The young man on television was probably 16 years old. But he looked so young, his face chubby with baby fat, his lips poised in a child's pout.
"Why are you here," the Vice President of Iraq, Tariq al Hashemi, asked.
"I don't know," he said. "They hit me and hit me and hit me until they made me admit to something I haven't done. What can I do?"
Hashemi was visiting the Iraqi prison for juveniles with camera men. He asked them to film.
The Vice President is the only man from the Sunni Iraqi Accordance Front left in the government. With his veto power the party hoped his presence would keep pressure on the government to succumb to their demands. The ministers have resigned, the one who refused to was removed from the party. One of their grievances were all the men imprisoned who are innocent, most Sunni Arabs.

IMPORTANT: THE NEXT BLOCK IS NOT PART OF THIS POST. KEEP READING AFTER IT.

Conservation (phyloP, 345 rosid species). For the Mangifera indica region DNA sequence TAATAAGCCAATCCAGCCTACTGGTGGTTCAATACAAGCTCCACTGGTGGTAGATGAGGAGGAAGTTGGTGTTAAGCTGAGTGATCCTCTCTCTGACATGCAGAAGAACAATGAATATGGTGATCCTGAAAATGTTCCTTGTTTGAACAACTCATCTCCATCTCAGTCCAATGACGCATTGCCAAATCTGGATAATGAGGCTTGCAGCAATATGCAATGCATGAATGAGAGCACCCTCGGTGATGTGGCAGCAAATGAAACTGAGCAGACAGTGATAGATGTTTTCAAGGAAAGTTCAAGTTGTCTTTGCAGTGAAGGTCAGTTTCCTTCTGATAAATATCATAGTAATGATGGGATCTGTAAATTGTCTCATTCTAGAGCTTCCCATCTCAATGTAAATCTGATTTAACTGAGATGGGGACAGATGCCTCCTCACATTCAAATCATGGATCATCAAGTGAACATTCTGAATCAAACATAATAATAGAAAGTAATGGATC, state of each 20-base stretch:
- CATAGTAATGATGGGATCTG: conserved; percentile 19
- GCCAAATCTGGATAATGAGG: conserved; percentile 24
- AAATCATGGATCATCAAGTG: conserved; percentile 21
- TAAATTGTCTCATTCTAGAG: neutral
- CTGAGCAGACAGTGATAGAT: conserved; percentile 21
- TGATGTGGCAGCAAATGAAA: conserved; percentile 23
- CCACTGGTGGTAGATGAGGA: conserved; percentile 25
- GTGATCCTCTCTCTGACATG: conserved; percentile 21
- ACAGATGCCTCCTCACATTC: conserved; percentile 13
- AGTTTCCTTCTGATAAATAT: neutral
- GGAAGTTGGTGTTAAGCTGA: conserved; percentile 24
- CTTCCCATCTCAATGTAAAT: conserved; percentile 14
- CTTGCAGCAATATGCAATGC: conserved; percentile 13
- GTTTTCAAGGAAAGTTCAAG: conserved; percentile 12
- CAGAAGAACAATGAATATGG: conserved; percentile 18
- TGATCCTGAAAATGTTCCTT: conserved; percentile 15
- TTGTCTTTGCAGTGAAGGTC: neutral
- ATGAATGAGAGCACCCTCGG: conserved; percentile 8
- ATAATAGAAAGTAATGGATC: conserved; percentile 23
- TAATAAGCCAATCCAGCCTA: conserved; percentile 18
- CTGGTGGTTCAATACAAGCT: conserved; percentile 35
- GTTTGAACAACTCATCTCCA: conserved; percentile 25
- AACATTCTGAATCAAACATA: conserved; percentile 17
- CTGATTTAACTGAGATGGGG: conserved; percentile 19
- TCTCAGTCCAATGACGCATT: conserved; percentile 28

The camera panned through a narrow hallway where hundreds of young teen-age boys sat. Those Hashemi spoke to all had visible signs of abuse on their body. One showed acid burns on his back, another lifted his sleeves, and his shirt to show the purple and red bruising all over his body.
It aired on Sharqiya, an Iraqi station that has been banned from having an office in Iraq because it is anti-government.
To the question, "Why are you here?" They all answered "I don't know."